Steve Fesenmaier spotted an interesting review of
When did we start treating children like children?.
It's a neat look at how kids have been treated over the years.

"People now say that “mind� and “brain� are two words for the same thing. That may be true also of continuity and sentimentalist theory—that they are just shifts in the angle of vision. Indeed, it may be true of theory and research."


E-mails and Net replace books for British children

Charles Davis writes: "This One Says, secondary school pupils in Britain spend less time reading than almost any others in the world, according to a study published yesterday.

However, they do well in international literacy tests for 15-year-olds because they spend more time browsing
through magazines, e-mails and websites - and enjoy it more than reading books.

An international study of test results for 43 different countries by the Organisation for Economic Co-operation
and Development revealed only four countries in the world had a lower percentage of girls reading for two hours
a day or more. The UK figure was 3.5 per cent.


Education Department pulls summer reading list

Jen Young writes "CNN Reports

The Education Department pulled its summer reading list from its Web site after learning the list misspelled and misidentified book titles and authors. Librarians also said the list was outdated.

The list included children's classics such as Beverly Cleary's "Ramona the Brave," Harper Lee's "To Kill a Mockingbird" and George Orwell's "Animal Farm." But librarians say it recommends few titles from the last decade.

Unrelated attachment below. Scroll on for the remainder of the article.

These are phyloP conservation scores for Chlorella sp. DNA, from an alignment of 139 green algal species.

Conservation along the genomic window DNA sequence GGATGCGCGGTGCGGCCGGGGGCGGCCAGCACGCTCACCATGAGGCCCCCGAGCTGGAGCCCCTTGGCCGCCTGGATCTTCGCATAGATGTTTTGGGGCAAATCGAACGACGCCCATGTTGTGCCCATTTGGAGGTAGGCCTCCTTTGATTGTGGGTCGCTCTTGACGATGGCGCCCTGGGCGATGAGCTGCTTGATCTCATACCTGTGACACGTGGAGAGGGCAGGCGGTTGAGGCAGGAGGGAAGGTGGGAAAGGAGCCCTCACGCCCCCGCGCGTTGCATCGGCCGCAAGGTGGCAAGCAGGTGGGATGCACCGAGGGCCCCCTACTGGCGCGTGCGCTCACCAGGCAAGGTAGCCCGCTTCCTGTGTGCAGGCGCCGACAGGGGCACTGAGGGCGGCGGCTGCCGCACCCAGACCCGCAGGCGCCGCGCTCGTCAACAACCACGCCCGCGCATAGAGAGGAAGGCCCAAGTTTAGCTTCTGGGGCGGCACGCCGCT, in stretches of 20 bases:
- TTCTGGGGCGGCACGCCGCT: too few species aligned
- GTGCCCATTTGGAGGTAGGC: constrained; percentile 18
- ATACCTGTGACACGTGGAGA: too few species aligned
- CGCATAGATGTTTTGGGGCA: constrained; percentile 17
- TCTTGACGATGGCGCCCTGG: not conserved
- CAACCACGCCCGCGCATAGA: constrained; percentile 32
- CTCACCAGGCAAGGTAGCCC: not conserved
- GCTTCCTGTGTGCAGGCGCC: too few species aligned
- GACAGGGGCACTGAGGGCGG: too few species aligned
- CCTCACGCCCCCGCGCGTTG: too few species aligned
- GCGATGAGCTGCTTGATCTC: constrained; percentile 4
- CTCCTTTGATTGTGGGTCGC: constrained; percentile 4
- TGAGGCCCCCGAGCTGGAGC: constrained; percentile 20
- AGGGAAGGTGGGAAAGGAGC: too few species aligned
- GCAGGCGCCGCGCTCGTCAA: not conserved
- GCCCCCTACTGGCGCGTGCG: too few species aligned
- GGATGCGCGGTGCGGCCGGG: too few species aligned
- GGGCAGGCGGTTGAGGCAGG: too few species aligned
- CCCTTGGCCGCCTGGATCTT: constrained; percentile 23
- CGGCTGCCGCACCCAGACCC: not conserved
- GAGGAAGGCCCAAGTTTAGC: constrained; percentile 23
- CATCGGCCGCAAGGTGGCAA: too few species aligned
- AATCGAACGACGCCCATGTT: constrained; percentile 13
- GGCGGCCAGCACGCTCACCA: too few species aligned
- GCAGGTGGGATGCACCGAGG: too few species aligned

Home Schooling in Cyberspace

Jen Young spotted a look at Home Schooling From The NYTimes.
They say online education is only just beginning to spread to the lower grades. There are fewer than two dozen virtual elementary and middle schools nationwide, in Alaska, Arkansas, California, Colorado, Minnesota, Ohio and a few other states. Some are run by for-profit companies like K12, which has 7,000 students nationwide, or Sylvan Ventures, based in Baltimore, which teaches 400 students in kindergarten through eighth grade through its Connections Academy subsidiary. Others are operated by state education officials themselves.


Reading Childrens Minds

Lee Hadden writes "There is an interesting article in the Wall Street Journal of May 20, 2003:
"MRIs Take a Look At Reading Minds: Brain Scans Show Changes,
Shedding Light on Dyslexia." By ROBERT MCGOUGH.

In research that may shed light on what goes wrong in the brains of
children with reading disabilities, scientists traced changes in the brains
of normal children as they increasingly rely on logic and word decoding to
read and less on visualization.
The imaging study helps set a baseline for what happens in
the brain as children become proficient adult readers. The approach may
eventually help researchers monitor how effectively various
reading-intervention strategies work.
They say the research also helps link specific reading skills developed over time
with specific regions of the brain. Children who have trouble with these
skills are at risk of having reading problems.
Read more about it at: (subscription